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Why did I start dialysis? A qualitative study on views and expectations from an elderly cohort of patients with end-stage renal failure starting haemodialysis in the United Kingdom.

Stringer, Stephanie and Baharani, Jyoti (2012) Why did I start dialysis? A qualitative study on views and expectations from an elderly cohort of patients with end-stage renal failure starting haemodialysis in the United Kingdom. International urology and nephrology, 44 (1). pp. 295-300. ISSN 1573-2584. This article is accessible to all HEFT staff and students via NHS Evidence www.evidence.nhs.uk by using their HEFT Athens login IDs

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Official URL: http://link.springer.com/article/10.1007%2Fs11255-...

Abstract

BACKGROUND

It is now common for elderly patients with end-stage kidney disease to be offered treatment by dialysis. However, what these patients expect from dialysis is not known. Therefore, the purpose of this study was to elucidate the expectations of elderly patients starting dialysis and to investigate whether their views change after 6 months on this treatment.

METHODS

This was a prospective observational qualitative study of patients commencing haemodialysis in our centre from 2006 to 2007. Data were collected by interview and review of case notes at the time of starting dialysis and after 6 months of treatment. Patients were asked about their expectations from dialysis, symptoms, and views on advance care planning.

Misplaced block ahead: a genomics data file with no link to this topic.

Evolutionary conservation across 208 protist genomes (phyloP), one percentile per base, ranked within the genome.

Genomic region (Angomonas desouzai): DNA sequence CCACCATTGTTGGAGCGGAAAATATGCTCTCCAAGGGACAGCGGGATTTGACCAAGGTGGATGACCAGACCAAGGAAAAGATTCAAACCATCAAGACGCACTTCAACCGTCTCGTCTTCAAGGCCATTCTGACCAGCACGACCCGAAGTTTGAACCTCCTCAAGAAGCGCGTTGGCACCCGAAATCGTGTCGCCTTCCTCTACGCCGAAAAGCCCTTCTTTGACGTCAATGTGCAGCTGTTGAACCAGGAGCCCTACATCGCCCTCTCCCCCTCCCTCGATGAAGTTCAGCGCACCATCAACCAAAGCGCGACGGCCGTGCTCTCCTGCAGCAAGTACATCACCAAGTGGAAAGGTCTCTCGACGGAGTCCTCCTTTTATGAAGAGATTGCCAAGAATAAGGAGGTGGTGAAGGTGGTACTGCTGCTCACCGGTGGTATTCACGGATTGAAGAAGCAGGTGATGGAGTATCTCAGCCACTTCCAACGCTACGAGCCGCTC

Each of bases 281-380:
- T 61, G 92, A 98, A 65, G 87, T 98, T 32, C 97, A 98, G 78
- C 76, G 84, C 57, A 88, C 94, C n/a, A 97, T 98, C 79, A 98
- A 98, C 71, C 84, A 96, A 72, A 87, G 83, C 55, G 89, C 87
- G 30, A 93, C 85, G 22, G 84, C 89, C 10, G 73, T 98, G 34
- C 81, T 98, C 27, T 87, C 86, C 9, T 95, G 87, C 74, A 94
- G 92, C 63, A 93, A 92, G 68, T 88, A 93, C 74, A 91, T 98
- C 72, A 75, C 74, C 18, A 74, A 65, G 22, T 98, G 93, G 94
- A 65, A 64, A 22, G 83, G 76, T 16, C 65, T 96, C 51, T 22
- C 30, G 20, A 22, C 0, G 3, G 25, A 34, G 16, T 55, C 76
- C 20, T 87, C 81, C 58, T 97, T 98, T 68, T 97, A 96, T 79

RESULTS

Data were collected from 22 patients (mean age 69.1 years) within a month from starting dialysis. Seventy per cent of these patients had attended a pre-dialysis clinic for at least 4 months previously; despite this, many of the patients complained about having had little choice in starting dialysis and seemed uncertain about what dialysis would involve. Even so, over 90% of those interviewed were optimistic about dialysis, had high expectations from treatment and were not keen to discuss advance care planning at first interview. Sixteen patients were re-interviewed at 6 months (four patients had died meanwhile and two had been transferred to other centres). After 6 months, there was a change in patients' attitude, with only 45% of them still finding dialysis acceptable and more patients now keen to discuss advance care planning. Symptom burden was higher at 6 months than at initiation of dialysis treatment.

CONCLUSION

Most elderly patients have unrealistic expectations from dialysis at the start of treatment. There is a need for more specific counselling of these patients to ensure that they make informed decisions about treatment modality and have realistic expectations if they chose to receive RRT.

Item Type: Article
Additional Information: This article is accessible to all HEFT staff and students via NHS Evidence www.evidence.nhs.uk by using their HEFT Athens login IDs
Subjects: WJ Urogenital system. Urology
Divisions: Emergency Services > Renal
Related URLs:
Depositing User: Mrs Caroline Tranter
Date Deposited: 25 Nov 2014 15:56
Last Modified: 25 Nov 2014 15:56
URI: http://www.repository.heartofengland.nhs.uk/id/eprint/671

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